Thursday, May 13, 2010

Bad Faith: Disarmament Rhetoric vs. Reality

Greg Mello and I just came back from the UN in New York. I believe that our LASG panel with the help of Francine Lindberg from Taos contributed significantly to framing the discussions at the NPT hearings (Nuclear Non Prolifration Treaty), and I am glad I went. Meanwhile another boardmember of LASG, Shigeko Sasamori, attended all the meetings featuring the Hibakusha, the people like her that survived the bombing of Hirosima and Nagasaki, and who provide the most authentic critique of the NWS (Nuclear Weapon States). 
I have lots of thoughts about what is happening now at the NPT, and I intent to write about this soon on this blog. For now I leave you with an excellent review by Ray Acheson of our panel discussion last monday. She was able to magically produce a daily newsletter about all the NPT proceedings at the UN .... hats off to her!! This is what she had to say:

At an event organized by the Los Alamos Study Group (LASG) entitled “Bad Faith: Disarmament rhetoric vs. reality—How hypocritical “disarmament" initiatives are enabling militarism abroad and at home,” LASG executive director Greg Mello outlined some of the key challenges to concrete disarmament today; board member Willem Malten looked at  proposals to build a new nuclear weapons facility in New Mexico, and Francine Lindberg looked at how  the reality of the US nuclear military complex affects ordinary citizens and the future of the country. 

Looking at new START and the Nuclear Posture Review (NPR) in concert with the Obama administration budget request for nuclear weapon funding and plans for construction of new weapons facilities, Mello argued that there is no disarmament going on in the United States today and that none is being contemplated. He argued that new START is a “status quo force protection treaty” rather than a disarmament treaty and that it only has value in stabilizing the relationship between the US and Russia. Meanwhile, the NPR keeps the role of nuclear forces in US policy unchanged. At the same time, the Obama administration has offered a nuclear weapons budget increase beyond the budget 
of former President George W. Bush and has plans to build a new nuclear weapons facility—but this is not enough to satisfy the US Senators who want something in exchange for any potential ratification of new START. According to Mello, Senator Kyl, the loudest opposition to Obama’s “disarmament” initiatives, says that he would need an assurance of $15 billion more this decade for him to feel secure that Obama can carry out his promises of nuclear weapon buildings and programmes. 

Meanwhile, there has been little public outcry about the Obama administration undermining concrete measures for a world without nuclear weapons. Mello argued that the administration’s disarmament rhetoric has been a very effective form of propaganda, wherein the left-end of the political spectrum has become defined by NGOs who repeat what Obama says and support his initiatives without question. Mello called for a serious discussion about the role of civil society in promoting nuclear disarmament, noting that the rhetoric in the United States has allowed people to give up on substantive change.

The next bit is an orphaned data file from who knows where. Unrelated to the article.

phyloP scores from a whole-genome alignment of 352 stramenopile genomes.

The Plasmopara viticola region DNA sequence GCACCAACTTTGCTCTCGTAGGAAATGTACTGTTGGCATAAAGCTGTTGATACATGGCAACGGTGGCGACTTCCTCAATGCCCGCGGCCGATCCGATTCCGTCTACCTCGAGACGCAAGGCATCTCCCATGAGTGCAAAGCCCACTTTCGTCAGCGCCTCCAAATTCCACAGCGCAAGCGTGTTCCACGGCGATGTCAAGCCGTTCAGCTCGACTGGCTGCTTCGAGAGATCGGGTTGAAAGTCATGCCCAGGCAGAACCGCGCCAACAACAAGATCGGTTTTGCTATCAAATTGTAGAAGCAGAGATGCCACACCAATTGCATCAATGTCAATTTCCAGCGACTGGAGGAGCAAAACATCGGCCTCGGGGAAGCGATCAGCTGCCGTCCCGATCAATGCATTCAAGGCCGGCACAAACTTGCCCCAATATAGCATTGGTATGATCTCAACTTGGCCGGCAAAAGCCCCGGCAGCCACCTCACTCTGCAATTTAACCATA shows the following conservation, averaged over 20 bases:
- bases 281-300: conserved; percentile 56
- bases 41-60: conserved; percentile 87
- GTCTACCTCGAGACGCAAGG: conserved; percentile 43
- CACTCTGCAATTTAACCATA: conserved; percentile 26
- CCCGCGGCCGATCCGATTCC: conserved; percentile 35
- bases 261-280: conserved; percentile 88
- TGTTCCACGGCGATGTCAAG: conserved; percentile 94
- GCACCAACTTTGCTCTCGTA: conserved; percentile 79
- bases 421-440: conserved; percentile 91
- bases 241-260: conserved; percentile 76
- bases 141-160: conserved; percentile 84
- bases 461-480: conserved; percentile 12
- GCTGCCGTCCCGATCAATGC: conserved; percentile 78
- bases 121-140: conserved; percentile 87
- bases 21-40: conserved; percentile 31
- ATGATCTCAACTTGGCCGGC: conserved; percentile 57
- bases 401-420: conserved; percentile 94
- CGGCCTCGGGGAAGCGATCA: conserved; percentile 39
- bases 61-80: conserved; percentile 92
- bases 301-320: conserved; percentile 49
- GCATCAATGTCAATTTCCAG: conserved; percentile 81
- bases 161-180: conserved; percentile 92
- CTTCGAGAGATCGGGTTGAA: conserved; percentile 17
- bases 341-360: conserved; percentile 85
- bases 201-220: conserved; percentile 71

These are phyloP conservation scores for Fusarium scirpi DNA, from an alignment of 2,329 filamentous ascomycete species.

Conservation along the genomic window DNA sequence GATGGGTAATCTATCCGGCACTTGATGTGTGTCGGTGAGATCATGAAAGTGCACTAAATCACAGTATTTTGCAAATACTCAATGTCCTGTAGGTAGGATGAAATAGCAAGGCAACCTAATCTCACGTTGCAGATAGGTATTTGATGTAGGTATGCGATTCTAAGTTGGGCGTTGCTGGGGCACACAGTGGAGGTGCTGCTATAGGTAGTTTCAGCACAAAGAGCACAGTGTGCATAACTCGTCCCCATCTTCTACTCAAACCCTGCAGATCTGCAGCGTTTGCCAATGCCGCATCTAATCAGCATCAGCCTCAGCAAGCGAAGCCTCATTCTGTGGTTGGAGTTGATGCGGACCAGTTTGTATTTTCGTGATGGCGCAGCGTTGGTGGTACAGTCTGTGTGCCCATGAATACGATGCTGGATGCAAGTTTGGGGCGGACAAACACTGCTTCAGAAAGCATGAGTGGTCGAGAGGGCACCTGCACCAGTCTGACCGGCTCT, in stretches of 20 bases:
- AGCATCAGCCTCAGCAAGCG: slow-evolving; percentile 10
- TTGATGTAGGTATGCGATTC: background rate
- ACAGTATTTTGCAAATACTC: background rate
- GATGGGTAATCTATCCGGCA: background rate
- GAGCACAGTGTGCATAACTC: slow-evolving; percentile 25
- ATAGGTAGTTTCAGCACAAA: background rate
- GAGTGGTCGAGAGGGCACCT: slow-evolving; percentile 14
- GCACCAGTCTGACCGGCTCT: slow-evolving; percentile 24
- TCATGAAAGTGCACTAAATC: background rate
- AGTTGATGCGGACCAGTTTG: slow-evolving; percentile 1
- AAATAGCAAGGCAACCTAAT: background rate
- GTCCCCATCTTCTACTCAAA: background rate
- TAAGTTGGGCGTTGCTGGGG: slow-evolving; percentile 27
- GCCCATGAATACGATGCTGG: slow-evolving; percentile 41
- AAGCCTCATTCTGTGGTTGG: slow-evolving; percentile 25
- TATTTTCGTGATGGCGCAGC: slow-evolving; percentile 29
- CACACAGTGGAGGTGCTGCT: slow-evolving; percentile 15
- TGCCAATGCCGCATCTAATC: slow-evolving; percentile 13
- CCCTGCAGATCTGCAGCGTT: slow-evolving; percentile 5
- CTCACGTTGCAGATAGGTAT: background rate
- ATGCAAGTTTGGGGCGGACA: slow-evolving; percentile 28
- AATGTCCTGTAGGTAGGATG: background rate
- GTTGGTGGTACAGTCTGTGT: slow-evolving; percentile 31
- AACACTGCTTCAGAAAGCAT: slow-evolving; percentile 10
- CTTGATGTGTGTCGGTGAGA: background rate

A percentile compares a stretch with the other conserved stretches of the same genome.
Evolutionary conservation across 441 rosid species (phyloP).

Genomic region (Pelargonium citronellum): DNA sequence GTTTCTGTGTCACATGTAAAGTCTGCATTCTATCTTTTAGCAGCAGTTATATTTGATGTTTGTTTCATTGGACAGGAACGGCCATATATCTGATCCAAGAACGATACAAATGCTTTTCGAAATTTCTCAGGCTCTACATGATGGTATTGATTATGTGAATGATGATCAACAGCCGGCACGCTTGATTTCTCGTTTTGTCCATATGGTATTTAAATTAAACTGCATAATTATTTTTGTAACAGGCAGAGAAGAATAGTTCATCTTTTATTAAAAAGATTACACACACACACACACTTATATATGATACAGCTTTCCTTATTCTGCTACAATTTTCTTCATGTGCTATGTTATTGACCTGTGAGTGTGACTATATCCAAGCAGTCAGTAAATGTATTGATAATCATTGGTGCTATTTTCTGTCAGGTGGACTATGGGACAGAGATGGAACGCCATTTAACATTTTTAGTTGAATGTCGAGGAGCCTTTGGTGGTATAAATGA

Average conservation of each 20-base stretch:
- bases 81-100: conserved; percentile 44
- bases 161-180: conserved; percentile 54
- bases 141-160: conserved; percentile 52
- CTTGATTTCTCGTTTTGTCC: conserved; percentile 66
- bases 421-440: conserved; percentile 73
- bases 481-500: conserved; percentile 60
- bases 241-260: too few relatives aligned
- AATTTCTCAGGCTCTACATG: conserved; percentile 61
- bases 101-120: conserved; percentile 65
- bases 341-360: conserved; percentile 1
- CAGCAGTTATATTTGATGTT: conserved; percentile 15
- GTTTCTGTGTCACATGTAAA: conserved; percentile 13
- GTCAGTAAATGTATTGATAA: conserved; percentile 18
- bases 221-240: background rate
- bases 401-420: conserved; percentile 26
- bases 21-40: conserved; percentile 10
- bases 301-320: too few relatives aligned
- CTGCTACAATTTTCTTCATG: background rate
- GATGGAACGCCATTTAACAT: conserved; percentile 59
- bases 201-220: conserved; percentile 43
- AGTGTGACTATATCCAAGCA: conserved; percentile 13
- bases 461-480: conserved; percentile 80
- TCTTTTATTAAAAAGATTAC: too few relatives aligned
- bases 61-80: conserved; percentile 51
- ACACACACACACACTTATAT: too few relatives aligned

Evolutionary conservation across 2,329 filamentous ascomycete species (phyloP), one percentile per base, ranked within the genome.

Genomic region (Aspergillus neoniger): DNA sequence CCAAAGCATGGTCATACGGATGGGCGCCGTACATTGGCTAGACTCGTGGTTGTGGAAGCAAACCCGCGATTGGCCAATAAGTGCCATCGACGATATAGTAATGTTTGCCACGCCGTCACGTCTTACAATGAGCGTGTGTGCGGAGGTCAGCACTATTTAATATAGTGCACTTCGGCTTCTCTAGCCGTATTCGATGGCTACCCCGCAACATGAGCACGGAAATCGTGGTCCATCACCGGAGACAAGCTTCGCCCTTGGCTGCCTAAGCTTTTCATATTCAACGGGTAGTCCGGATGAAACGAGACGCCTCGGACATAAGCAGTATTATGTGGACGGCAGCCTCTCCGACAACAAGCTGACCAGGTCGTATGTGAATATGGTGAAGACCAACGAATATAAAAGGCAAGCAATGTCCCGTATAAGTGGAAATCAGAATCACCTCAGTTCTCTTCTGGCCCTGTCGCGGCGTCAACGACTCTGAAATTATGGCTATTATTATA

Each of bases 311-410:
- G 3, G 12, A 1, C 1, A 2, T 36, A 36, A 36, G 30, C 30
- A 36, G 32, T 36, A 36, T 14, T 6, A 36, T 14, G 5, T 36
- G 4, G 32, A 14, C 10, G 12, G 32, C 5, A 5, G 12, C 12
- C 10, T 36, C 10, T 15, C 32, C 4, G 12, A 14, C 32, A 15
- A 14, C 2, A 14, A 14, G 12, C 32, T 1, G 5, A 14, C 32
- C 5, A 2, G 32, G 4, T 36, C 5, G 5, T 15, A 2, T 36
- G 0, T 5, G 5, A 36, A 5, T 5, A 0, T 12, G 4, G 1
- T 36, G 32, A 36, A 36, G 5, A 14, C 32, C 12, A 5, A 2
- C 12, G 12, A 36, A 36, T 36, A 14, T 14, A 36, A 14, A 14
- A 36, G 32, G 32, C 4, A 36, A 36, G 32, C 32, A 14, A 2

Willem Malten focused on the proposed nuclear weapon facility for the Los Alamos Nuclear Laboratory in New Mexico, known as the Chemistry and Metallurgy Research Replacement Nuclear Facility (CMRR). He noted that the starting price for the facility was $300 million, but after consultations with its corporate sponsors such as Bechtel, which would provide the 24,000 trucks of cement needed for the project, the price has skyrocketed to $4.2 billion or more. He noted that this is six times the cost of the Golden Gate bridge and that it is more expensive than any other project in New Mexico other than 
the highway. Arguing that the construction of this facility is a real and symbolic provocation that will undermine global efforts toward disarmament and non-proliferation, Malten explained that CMRR would allow for pit production with a maximum capacity of 200 pits per year, thus undermining any political or diplomatic advantage that may come from dismantling other parts of the US arsenal. He also noted that with such high costs, all of the money New Mexico desperately needs for education and renewable energy will wind up in the pit of the CMRR. 

Francine Lindberg followed on this message, explaining how the nuclear military machinery in New Mexico is devouring the state’s economy. Arguing that deterrence and national security are clever marketing terms designed to fool the fearful, she called on US citizens and the international community to criticize the US nuclear military complex for using tax money on weapons of mass destruction whose use can never be justified. 

During the Q&A, activists from Norway, Germany, Sweden, and the UK spoke about how the Obama rhetoric has affected their ability to push for concrete nuclear disarmament. In Norway, one participant argued that it has become difficult to talk about any other peace or disarmament issue than what is on the Obama agenda. In Germany, however, another participant said there have been good critiques of  US rhetoric versus the reality of its actions, while in the UK, where work at the nuclear weapon labs is closely tied to the US labs, people are paying attention to the connections and the challenges therein. 

More information about the CMRR can be found on the Los Alamos Study Group’s websites: